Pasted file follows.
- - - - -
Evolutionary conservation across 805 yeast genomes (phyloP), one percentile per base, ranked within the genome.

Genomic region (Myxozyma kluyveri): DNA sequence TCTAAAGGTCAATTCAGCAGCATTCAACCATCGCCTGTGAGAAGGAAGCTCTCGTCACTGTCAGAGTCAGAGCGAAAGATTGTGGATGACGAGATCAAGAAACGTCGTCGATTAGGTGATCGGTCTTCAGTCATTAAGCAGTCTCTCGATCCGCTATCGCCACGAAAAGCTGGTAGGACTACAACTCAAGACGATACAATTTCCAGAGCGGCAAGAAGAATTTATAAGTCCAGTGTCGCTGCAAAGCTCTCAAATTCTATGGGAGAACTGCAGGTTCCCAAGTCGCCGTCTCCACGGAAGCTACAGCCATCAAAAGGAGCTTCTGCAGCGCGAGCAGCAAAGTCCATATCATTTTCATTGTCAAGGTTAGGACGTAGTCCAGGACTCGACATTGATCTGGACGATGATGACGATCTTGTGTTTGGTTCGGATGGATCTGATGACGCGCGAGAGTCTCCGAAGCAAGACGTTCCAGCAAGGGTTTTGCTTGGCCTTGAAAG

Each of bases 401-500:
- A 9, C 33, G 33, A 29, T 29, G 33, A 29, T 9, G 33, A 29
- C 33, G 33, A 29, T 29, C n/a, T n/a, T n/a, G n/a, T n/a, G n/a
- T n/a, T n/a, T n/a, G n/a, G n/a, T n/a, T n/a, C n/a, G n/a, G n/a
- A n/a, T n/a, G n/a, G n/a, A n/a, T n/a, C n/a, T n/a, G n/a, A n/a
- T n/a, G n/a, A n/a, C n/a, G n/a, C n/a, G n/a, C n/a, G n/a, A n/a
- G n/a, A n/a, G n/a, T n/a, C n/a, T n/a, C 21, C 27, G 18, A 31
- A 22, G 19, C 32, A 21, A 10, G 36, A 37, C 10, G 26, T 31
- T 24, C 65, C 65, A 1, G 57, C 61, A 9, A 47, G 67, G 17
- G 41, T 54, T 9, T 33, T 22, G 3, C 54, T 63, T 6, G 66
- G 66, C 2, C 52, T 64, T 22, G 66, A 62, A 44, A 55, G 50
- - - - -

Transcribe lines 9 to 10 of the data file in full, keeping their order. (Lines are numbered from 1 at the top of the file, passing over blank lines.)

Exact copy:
- G n/a, A n/a, G n/a, T n/a, C n/a, T n/a, C 21, C 27, G 18, A 31
- A 22, G 19, C 32, A 21, A 10, G 36, A 37, C 10, G 26, T 31